The immersive Metaverse experience is not complete without the Web3-enabled digital ecosystem, in which users can own, monetise, and utilise their data for their own benefit. Creators can monetise their content and talent through digital assets issued on a blockchain structure that enables value portability. Smart contracts containing conditional programming code that creates utility by facilitating self-executing applications will offer universal, public, permanent single source of truth.

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Bursting from the crypto community, digital assets are now exchanged and valued. In other words, people are already spending real money to own virtual assets. They will want to spend their virtual money in the real world.

Let’s start with banking and finance. The Metaverse’s emerging economy is an untapped source of growth, representing opportunities for banks to insure and lend against cryptocurrency, NFTs and other virtual assets. Banks will need to decide on the role they will play and take advantage of this opportunity to extend their brand. The rules of competition are already being established. The latest filing by the New York Stock Exchange to patent an NFT exchange points to the battle on the horizon: who facilitates payments and owns the payment rails in the Metaverse.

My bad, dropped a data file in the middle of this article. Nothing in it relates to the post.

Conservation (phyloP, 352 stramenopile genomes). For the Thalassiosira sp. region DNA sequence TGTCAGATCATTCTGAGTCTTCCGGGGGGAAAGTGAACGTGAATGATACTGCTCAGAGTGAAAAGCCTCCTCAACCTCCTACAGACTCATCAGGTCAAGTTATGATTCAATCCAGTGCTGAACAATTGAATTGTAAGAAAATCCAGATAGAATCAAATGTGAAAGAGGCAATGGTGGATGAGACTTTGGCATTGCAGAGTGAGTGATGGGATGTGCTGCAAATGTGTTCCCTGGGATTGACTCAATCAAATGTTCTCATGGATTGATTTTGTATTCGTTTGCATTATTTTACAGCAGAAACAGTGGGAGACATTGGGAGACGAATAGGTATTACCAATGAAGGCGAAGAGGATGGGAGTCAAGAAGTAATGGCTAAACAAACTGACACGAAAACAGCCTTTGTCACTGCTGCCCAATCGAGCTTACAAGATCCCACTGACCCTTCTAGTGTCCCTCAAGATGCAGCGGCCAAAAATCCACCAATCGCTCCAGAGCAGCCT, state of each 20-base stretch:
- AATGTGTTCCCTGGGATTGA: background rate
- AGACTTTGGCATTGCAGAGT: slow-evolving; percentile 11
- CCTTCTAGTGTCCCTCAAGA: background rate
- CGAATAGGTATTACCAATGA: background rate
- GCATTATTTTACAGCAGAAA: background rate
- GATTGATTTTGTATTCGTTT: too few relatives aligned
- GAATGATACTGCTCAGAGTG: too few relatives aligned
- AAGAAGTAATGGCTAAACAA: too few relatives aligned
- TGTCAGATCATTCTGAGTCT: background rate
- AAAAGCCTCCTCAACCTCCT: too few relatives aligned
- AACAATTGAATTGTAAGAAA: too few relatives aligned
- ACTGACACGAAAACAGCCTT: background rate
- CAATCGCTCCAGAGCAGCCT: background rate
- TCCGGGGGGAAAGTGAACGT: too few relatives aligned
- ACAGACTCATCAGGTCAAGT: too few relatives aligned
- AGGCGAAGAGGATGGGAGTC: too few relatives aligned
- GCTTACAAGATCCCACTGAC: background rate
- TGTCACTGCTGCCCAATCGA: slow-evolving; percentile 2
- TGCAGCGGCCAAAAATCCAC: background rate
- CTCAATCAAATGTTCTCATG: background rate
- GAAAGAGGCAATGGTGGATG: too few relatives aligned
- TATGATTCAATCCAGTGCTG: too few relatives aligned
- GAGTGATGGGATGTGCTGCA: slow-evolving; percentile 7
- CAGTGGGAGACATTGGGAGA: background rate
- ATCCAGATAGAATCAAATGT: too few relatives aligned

Banks will be able to virtualise familiar customer interactions such as cash withdrawals from virtual ATMs, branch storefronts, and real sponsorships for virtual events. Stretch this to the art of the possible and you could walk out of an appointment with your avatar advisor to an ATM, enter your PIN to get money in your virtual wallet, and walk next door to buy a virtual handbag…

From banks to public services, the Metaverse is capturing the imagination of many governments and cities to create incremental value and provide a higher-quality set of government services. South Korea has announced the five-year Metaverse Seoul Basic Plan. It begins by creating a virtual city hall, plaza and civil-service centre. Dubai’s Virtual Assets Regulatory Authority is the first regulator in the emerging digital space. The Dubai Metaverse strategy estimates the metaverse will add $4bn to its economy and support 42,000 jobs by 2030.